By Mike Willis
I appreciate the good tone in which this discussion has occurred and commend brother Smelser’s material to brethren. While there are things in his material to which I have objected, I concur with him in objecting to rule by elders or business meetings that is lordly, tyrannical, and dictatorial. On this we are agreed. I have but a few final comments to make in drawing this discussion to a conclusion.
1. The discussion closes without brother Smelser providing a criterion to use in determining which decisions an eldership or business meeting has a right to make. While he asserts that some decisions can be made by elders and business meetings, he objects to all decisions being made there. This leaves us with the unanswered question, “Which decisions do elders or business meetings have the right to make?” After all these pages, the question remains unanswered.
Brother Smelser said they do not have the right to decide to use instrumental music. They cannot because they are not lawgivers; only one is lawgiver (Jas. 4:12). However, he also stated that elders/business meetings should not choose “who the servants are” (par. 11). Please take note of this. Brother Smelser is arguing that elders do not have the right to choose who will be the local preacher or which preacher they may choose to support in another locality. He asserts that these decisions belong to the congregation as a whole. That is why I called attention to the fact that this discussion is about how local congregational decisions are made.
2. The IBM and Congress illustrations. The IBM and Congress illustrations were given, not to show how its officers ruled but to illustrate representative government. Brother Smelser’s response was to cite the California initiatives. Did he not resort to “majority rule” in this response? In this response, decisions are made by majority rule, not by the elected representatives. This discussion is not about abusive elders but about how decisions are made in the local congregation.
3. Acts 15. Brother Smelser used the arguments of the Pharisees and the speeches of Paul, Peter, Barnabas, and James to show how members of a local congregation could take part in making local church decisions, even in the presence of elders. The subject matter on which these men made comment was not “to choose men . . . and to send” but to decide whether or not men had to be circumcised in order to be saved. This was a matter of revelation, not hu- man judgment. The text does not say that the local church members participated in that manner in the decision to send a letter and men with the conclusion reached at Jerusalem. That this seemed good to the whole church does not say that the “whole assembly” method of decision making was employed. Since brother Smelser says that the “whole church” sent, does that not imply that the women members and children members participated in the decision to send to the same extent as the men did? Whatever he can see that the men members did in the words “whole church,” he must conclude that the women members and children members did as well, for there is nothing in the phrase “whole church” that can be used to distinguish what the men did from what the women and children did. This discussion is about how local churches make their decisions.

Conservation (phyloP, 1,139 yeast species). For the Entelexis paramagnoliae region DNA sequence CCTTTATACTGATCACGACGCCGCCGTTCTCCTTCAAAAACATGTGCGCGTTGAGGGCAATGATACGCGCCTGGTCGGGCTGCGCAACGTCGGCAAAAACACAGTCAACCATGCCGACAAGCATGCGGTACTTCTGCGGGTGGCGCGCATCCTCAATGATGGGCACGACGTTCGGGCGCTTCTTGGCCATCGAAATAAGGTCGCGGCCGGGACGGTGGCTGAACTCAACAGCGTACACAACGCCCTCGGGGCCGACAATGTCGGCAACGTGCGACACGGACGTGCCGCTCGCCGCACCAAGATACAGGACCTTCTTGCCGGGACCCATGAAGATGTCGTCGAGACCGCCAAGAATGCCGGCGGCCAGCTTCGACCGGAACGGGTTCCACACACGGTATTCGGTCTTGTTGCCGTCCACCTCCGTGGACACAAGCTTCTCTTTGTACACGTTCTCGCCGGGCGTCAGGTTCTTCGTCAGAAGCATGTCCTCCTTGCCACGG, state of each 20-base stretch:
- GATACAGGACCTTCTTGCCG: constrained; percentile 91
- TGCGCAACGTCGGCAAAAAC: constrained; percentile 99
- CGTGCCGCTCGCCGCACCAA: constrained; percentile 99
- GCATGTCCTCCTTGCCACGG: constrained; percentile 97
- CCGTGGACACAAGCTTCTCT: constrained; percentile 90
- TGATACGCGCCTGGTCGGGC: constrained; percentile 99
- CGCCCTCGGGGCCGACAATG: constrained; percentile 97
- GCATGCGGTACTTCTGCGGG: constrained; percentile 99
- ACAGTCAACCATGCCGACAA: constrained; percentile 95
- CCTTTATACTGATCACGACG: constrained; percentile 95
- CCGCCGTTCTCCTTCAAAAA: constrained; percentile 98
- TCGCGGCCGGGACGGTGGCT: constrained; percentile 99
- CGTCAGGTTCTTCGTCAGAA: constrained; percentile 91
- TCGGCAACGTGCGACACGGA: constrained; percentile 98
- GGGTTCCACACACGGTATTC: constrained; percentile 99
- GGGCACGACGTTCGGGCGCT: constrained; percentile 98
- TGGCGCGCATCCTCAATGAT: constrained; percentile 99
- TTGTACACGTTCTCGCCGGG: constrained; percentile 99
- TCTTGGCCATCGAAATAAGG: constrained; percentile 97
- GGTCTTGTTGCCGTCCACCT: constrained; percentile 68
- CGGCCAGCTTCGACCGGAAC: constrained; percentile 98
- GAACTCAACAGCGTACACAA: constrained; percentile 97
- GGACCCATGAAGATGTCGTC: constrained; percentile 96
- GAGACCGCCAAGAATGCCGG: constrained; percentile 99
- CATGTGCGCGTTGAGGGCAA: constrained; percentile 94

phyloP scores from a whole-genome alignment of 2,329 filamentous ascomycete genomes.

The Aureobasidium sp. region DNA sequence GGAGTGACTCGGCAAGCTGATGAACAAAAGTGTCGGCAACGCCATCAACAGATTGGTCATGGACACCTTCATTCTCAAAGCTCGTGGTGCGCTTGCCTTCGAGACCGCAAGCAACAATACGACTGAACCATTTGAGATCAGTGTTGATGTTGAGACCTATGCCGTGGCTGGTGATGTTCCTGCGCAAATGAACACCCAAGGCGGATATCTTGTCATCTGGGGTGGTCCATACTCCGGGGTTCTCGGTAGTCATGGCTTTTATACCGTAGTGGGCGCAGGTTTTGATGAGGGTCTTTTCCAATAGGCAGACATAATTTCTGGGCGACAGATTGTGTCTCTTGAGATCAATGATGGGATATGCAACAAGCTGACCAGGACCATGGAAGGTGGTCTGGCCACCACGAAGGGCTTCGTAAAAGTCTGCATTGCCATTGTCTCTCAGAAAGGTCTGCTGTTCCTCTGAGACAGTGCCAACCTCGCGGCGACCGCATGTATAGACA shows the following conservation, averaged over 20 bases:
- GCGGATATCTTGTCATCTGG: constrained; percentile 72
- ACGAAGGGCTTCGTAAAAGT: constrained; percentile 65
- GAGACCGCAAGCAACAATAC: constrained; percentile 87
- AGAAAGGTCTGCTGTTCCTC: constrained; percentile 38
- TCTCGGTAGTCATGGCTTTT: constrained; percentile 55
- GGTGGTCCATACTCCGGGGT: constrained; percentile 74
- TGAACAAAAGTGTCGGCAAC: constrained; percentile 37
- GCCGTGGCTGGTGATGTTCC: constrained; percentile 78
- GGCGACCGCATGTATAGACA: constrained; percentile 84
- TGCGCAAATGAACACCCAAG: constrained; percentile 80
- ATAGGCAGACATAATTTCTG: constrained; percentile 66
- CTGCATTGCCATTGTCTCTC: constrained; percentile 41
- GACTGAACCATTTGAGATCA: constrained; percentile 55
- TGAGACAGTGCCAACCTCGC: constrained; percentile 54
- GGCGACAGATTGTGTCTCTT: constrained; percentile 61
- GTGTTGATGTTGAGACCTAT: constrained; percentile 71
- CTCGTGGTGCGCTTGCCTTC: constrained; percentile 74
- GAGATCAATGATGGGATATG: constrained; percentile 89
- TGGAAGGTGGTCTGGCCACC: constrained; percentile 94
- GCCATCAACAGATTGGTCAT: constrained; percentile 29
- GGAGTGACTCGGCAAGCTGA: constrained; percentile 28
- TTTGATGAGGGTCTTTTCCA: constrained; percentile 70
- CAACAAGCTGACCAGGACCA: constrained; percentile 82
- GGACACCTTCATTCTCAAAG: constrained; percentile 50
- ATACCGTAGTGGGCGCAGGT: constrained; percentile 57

4. “Assembly method” decision making. Brother Smelser asserted, “To find harmony here with insistence that separated men make all decisions alone, just cannot be done” (par. 17, first article). Anything that allows all decisions to be made by “separated men” does not harmonize with the Scripture, according to brother Smelser. Scripturally qualified elders cannot meet outside the full church assembly to make all of the decisions for the church, brother Smelser argues. They cannot choose church servants (such as local preachers or who the church will support in other locations). (There is a significant difference between an eldership receiving the congregation’s input before making a decision and in the congregation making the decision.) Some decisions have to be made in the assembly. Which decisions can elders or men’s business meetings make out- side the assembly? The question is crying for an answer? This discussion is about how local congregations make their decisions. My contention is that the words of Scripture authorize elders to make decisions for the church. They are “overseers” (Acts 20:28), they qualify themselves for their work by “ruling” their family so that they can “rule” the church (1 Tim. 3:5; 5:17; Heb. 13:7, 17); they have oversight (1 Pet. 5:2). This separated group of men is divinely ordained of God to make decisions in the local church. To avoid “lording” it over the flock, they need to seek the input of those over whom they have oversight and rule. But, after receiving the congregation’s input, the responsibility for making decisions falls, not on the men of the congregation in general, not on the women and children, but upon the elders. This discussion is about how local congregations make their decisions.